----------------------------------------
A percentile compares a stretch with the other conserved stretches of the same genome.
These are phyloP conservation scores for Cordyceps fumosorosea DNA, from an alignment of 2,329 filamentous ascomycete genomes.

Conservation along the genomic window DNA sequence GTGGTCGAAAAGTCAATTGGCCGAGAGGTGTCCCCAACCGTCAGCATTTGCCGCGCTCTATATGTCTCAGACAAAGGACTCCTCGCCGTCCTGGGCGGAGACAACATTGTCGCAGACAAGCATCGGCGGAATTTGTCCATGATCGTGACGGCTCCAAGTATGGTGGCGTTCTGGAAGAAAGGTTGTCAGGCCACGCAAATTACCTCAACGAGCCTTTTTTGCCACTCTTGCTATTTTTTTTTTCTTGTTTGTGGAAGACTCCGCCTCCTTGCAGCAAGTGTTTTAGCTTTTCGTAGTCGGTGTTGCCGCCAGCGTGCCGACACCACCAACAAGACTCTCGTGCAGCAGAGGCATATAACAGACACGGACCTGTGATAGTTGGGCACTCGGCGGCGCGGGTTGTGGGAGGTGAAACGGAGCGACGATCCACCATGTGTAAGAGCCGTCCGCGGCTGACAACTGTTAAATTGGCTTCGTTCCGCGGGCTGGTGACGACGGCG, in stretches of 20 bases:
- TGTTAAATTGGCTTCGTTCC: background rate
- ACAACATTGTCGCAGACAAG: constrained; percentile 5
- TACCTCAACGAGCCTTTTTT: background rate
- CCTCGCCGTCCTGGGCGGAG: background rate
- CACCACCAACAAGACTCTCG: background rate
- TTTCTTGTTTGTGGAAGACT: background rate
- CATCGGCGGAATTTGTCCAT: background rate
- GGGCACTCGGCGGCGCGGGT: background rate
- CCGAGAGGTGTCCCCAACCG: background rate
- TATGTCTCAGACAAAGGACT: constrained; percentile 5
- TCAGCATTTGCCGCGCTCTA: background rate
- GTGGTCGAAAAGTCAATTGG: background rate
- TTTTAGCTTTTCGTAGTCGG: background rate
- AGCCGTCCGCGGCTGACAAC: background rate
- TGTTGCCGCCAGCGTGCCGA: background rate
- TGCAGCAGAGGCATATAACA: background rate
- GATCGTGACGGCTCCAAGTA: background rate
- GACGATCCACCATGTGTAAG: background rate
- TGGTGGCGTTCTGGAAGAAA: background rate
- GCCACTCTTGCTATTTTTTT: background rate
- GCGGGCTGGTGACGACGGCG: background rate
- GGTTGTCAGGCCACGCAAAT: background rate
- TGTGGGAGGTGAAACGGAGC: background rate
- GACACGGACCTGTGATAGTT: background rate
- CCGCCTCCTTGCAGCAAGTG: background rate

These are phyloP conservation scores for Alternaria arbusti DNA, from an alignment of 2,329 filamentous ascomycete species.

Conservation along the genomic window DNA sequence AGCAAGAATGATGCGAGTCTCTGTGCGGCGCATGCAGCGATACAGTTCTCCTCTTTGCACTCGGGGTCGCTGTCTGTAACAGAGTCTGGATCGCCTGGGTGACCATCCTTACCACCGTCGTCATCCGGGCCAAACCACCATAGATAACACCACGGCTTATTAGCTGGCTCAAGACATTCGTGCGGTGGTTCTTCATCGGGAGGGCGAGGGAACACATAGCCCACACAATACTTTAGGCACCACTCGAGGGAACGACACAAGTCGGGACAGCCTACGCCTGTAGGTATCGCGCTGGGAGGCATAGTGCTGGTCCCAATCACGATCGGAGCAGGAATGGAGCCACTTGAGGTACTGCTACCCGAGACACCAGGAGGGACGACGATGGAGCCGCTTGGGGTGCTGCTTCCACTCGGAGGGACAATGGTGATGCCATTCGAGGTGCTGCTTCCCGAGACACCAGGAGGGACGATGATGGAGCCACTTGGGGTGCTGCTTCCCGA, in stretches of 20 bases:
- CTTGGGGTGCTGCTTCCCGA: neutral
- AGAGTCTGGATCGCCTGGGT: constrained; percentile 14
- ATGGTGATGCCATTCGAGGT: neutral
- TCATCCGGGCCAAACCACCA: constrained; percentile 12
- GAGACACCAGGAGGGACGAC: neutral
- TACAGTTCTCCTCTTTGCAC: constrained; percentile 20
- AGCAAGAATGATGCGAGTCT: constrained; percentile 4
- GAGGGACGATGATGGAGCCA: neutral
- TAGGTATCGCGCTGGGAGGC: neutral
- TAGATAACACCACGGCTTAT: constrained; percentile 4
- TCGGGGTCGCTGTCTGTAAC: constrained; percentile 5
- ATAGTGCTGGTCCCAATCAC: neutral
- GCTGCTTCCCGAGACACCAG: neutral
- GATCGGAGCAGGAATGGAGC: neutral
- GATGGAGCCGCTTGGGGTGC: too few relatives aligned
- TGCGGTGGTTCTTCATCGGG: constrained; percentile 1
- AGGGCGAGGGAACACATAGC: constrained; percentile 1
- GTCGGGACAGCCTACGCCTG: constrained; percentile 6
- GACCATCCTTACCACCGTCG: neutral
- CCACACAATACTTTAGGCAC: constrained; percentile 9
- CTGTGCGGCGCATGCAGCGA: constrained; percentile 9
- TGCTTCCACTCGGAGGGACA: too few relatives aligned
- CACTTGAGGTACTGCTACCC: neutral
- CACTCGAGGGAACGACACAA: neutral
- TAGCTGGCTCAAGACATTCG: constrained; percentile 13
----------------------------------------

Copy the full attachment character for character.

A percentile compares a stretch with the other conserved stretches of the same genome.
These are phyloP conservation scores for Cordyceps fumosorosea DNA, from an alignment of 2,329 filamentous ascomycete genomes.

Conservation along the genomic window DNA sequence GTGGTCGAAAAGTCAATTGGCCGAGAGGTGTCCCCAACCGTCAGCATTTGCCGCGCTCTATATGTCTCAGACAAAGGACTCCTCGCCGTCCTGGGCGGAGACAACATTGTCGCAGACAAGCATCGGCGGAATTTGTCCATGATCGTGACGGCTCCAAGTATGGTGGCGTTCTGGAAGAAAGGTTGTCAGGCCACGCAAATTACCTCAACGAGCCTTTTTTGCCACTCTTGCTATTTTTTTTTTCTTGTTTGTGGAAGACTCCGCCTCCTTGCAGCAAGTGTTTTAGCTTTTCGTAGTCGGTGTTGCCGCCAGCGTGCCGACACCACCAACAAGACTCTCGTGCAGCAGAGGCATATAACAGACACGGACCTGTGATAGTTGGGCACTCGGCGGCGCGGGTTGTGGGAGGTGAAACGGAGCGACGATCCACCATGTGTAAGAGCCGTCCGCGGCTGACAACTGTTAAATTGGCTTCGTTCCGCGGGCTGGTGACGACGGCG, in stretches of 20 bases:
- TGTTAAATTGGCTTCGTTCC: background rate
- ACAACATTGTCGCAGACAAG: constrained; percentile 5
- TACCTCAACGAGCCTTTTTT: background rate
- CCTCGCCGTCCTGGGCGGAG: background rate
- CACCACCAACAAGACTCTCG: background rate
- TTTCTTGTTTGTGGAAGACT: background rate
- CATCGGCGGAATTTGTCCAT: background rate
- GGGCACTCGGCGGCGCGGGT: background rate
- CCGAGAGGTGTCCCCAACCG: background rate
- TATGTCTCAGACAAAGGACT: constrained; percentile 5
- TCAGCATTTGCCGCGCTCTA: background rate
- GTGGTCGAAAAGTCAATTGG: background rate
- TTTTAGCTTTTCGTAGTCGG: background rate
- AGCCGTCCGCGGCTGACAAC: background rate
- TGTTGCCGCCAGCGTGCCGA: background rate
- TGCAGCAGAGGCATATAACA: background rate
- GATCGTGACGGCTCCAAGTA: background rate
- GACGATCCACCATGTGTAAG: background rate
- TGGTGGCGTTCTGGAAGAAA: background rate
- GCCACTCTTGCTATTTTTTT: background rate
- GCGGGCTGGTGACGACGGCG: background rate
- GGTTGTCAGGCCACGCAAAT: background rate
- TGTGGGAGGTGAAACGGAGC: background rate
- GACACGGACCTGTGATAGTT: background rate
- CCGCCTCCTTGCAGCAAGTG: background rate

These are phyloP conservation scores for Alternaria arbusti DNA, from an alignment of 2,329 filamentous ascomycete species.

Conservation along the genomic window DNA sequence AGCAAGAATGATGCGAGTCTCTGTGCGGCGCATGCAGCGATACAGTTCTCCTCTTTGCACTCGGGGTCGCTGTCTGTAACAGAGTCTGGATCGCCTGGGTGACCATCCTTACCACCGTCGTCATCCGGGCCAAACCACCATAGATAACACCACGGCTTATTAGCTGGCTCAAGACATTCGTGCGGTGGTTCTTCATCGGGAGGGCGAGGGAACACATAGCCCACACAATACTTTAGGCACCACTCGAGGGAACGACACAAGTCGGGACAGCCTACGCCTGTAGGTATCGCGCTGGGAGGCATAGTGCTGGTCCCAATCACGATCGGAGCAGGAATGGAGCCACTTGAGGTACTGCTACCCGAGACACCAGGAGGGACGACGATGGAGCCGCTTGGGGTGCTGCTTCCACTCGGAGGGACAATGGTGATGCCATTCGAGGTGCTGCTTCCCGAGACACCAGGAGGGACGATGATGGAGCCACTTGGGGTGCTGCTTCCCGA, in stretches of 20 bases:
- CTTGGGGTGCTGCTTCCCGA: neutral
- AGAGTCTGGATCGCCTGGGT: constrained; percentile 14
- ATGGTGATGCCATTCGAGGT: neutral
- TCATCCGGGCCAAACCACCA: constrained; percentile 12
- GAGACACCAGGAGGGACGAC: neutral
- TACAGTTCTCCTCTTTGCAC: constrained; percentile 20
- AGCAAGAATGATGCGAGTCT: constrained; percentile 4
- GAGGGACGATGATGGAGCCA: neutral
- TAGGTATCGCGCTGGGAGGC: neutral
- TAGATAACACCACGGCTTAT: constrained; percentile 4
- TCGGGGTCGCTGTCTGTAAC: constrained; percentile 5
- ATAGTGCTGGTCCCAATCAC: neutral
- GCTGCTTCCCGAGACACCAG: neutral
- GATCGGAGCAGGAATGGAGC: neutral
- GATGGAGCCGCTTGGGGTGC: too few relatives aligned
- TGCGGTGGTTCTTCATCGGG: constrained; percentile 1
- AGGGCGAGGGAACACATAGC: constrained; percentile 1
- GTCGGGACAGCCTACGCCTG: constrained; percentile 6
- GACCATCCTTACCACCGTCG: neutral
- CCACACAATACTTTAGGCAC: constrained; percentile 9
- CTGTGCGGCGCATGCAGCGA: constrained; percentile 9
- TGCTTCCACTCGGAGGGACA: too few relatives aligned
- CACTTGAGGTACTGCTACCC: neutral
- CACTCGAGGGAACGACACAA: neutral
- TAGCTGGCTCAAGACATTCG: constrained; percentile 13